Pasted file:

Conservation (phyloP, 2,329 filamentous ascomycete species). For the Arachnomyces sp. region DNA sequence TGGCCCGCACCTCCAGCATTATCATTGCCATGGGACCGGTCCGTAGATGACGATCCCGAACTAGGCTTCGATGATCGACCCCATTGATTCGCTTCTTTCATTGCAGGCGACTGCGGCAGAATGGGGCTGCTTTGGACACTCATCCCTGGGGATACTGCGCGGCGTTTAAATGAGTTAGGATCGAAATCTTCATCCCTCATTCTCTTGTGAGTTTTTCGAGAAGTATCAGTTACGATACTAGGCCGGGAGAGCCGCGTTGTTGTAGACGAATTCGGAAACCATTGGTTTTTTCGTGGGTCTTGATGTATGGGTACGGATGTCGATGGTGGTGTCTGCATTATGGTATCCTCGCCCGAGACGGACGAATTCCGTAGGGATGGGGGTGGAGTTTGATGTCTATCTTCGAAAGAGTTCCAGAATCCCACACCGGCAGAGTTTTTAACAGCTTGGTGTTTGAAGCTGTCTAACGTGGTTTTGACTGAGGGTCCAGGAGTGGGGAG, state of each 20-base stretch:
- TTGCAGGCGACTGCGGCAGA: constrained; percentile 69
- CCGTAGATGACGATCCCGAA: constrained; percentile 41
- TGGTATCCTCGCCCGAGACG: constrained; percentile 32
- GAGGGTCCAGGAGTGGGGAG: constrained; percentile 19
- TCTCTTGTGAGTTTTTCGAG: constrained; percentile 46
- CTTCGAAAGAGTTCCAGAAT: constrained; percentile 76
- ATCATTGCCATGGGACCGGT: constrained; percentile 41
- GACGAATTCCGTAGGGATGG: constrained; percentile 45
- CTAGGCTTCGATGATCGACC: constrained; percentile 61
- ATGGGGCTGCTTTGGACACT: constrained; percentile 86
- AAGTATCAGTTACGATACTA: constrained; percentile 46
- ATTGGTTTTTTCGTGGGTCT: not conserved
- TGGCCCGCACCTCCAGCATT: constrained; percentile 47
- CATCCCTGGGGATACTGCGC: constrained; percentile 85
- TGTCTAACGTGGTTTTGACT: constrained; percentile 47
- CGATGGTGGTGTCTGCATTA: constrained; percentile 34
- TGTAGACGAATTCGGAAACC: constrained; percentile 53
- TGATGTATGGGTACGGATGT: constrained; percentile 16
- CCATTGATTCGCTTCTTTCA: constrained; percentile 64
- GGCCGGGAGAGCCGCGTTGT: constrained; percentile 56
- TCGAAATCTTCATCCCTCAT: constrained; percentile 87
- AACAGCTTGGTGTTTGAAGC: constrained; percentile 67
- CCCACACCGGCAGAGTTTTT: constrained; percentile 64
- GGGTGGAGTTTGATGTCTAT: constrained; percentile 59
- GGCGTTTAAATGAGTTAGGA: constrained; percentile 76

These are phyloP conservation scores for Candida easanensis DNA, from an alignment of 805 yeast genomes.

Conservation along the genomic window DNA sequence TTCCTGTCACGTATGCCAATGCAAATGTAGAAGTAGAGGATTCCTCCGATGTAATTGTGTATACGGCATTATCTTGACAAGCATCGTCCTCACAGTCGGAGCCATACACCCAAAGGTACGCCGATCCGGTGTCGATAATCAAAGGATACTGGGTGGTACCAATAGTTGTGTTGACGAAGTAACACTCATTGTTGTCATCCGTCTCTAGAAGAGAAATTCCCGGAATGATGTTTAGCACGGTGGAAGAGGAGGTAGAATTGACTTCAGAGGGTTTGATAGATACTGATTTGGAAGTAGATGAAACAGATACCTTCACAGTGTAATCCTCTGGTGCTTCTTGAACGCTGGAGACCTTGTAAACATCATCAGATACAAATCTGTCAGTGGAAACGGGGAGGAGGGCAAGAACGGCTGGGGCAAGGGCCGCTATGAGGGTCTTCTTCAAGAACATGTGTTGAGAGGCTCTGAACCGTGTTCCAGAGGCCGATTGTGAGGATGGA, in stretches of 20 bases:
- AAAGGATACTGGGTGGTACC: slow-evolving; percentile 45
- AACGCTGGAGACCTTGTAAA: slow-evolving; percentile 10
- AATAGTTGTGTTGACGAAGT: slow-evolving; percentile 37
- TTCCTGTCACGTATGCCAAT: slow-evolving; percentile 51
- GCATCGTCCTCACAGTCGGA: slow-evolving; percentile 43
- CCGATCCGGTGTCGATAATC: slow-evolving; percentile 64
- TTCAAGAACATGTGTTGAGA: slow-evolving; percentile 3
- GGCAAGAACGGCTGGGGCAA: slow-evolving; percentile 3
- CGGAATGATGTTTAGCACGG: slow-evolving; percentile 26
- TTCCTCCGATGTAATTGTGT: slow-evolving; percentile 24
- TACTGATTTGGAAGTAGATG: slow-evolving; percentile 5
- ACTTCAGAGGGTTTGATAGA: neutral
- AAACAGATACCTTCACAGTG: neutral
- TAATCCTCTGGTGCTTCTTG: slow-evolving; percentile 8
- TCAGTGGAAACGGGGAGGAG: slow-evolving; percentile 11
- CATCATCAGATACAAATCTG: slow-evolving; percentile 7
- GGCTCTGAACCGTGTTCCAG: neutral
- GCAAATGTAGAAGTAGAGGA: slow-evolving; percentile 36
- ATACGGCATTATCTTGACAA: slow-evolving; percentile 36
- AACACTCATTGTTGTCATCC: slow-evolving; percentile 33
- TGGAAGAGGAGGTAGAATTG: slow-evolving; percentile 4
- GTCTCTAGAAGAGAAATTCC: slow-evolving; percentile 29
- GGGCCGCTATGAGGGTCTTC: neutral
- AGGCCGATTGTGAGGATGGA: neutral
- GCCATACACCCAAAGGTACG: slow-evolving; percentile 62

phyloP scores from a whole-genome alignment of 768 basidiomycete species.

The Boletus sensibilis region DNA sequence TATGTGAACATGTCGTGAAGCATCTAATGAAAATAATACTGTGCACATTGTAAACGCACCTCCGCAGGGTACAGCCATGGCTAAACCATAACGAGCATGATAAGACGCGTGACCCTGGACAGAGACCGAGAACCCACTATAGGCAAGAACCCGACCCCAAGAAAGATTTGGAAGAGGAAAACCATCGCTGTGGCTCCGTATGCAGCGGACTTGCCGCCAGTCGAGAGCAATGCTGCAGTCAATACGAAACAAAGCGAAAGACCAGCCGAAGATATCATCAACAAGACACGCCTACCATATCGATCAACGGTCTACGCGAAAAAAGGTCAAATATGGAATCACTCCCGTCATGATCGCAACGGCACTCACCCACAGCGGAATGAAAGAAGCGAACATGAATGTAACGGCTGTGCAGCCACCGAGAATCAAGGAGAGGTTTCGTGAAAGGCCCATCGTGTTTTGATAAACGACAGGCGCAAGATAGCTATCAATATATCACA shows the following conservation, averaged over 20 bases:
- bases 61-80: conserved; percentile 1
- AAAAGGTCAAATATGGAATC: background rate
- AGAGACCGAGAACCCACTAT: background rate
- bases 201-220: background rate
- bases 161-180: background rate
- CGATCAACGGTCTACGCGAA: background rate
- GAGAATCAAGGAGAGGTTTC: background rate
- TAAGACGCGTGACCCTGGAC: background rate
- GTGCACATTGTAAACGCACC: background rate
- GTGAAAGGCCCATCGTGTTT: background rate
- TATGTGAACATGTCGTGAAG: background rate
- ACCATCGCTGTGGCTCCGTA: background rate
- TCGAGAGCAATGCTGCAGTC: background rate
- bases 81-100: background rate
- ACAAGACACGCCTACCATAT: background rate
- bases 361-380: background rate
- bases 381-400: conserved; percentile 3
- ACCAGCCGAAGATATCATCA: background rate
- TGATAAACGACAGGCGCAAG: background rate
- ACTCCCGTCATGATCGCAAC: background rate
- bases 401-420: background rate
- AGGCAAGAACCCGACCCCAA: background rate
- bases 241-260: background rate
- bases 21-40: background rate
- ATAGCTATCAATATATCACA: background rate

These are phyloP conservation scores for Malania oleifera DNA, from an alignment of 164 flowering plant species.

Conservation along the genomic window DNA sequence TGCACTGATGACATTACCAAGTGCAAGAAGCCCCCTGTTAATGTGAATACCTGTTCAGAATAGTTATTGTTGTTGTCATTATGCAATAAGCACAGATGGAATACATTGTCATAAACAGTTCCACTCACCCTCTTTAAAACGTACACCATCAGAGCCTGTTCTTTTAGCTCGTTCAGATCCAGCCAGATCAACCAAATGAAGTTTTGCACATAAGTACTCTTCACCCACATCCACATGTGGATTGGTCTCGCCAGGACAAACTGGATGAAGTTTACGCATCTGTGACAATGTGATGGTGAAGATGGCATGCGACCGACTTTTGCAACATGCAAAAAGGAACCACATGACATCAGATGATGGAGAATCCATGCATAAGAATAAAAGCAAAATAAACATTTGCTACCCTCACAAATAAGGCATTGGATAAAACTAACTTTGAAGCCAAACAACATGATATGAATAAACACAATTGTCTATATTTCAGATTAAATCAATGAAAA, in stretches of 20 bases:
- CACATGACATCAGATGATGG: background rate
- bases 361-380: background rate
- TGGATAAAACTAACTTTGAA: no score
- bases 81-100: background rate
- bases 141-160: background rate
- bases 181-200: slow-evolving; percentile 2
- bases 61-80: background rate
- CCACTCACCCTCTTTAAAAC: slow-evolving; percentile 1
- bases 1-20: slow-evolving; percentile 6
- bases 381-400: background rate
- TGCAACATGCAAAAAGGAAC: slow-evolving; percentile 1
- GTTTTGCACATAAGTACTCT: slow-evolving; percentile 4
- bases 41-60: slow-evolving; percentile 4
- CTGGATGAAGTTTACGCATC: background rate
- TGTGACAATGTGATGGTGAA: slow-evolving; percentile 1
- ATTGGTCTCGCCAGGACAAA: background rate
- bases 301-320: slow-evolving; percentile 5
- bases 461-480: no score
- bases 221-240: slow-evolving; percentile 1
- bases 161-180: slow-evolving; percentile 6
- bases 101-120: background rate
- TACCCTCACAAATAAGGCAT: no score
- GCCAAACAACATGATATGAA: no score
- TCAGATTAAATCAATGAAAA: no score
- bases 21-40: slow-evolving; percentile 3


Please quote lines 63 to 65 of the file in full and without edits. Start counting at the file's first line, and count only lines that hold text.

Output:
- TAAGACGCGTGACCCTGGAC: background rate
- GTGCACATTGTAAACGCACC: background rate
- GTGAAAGGCCCATCGTGTTT: background rate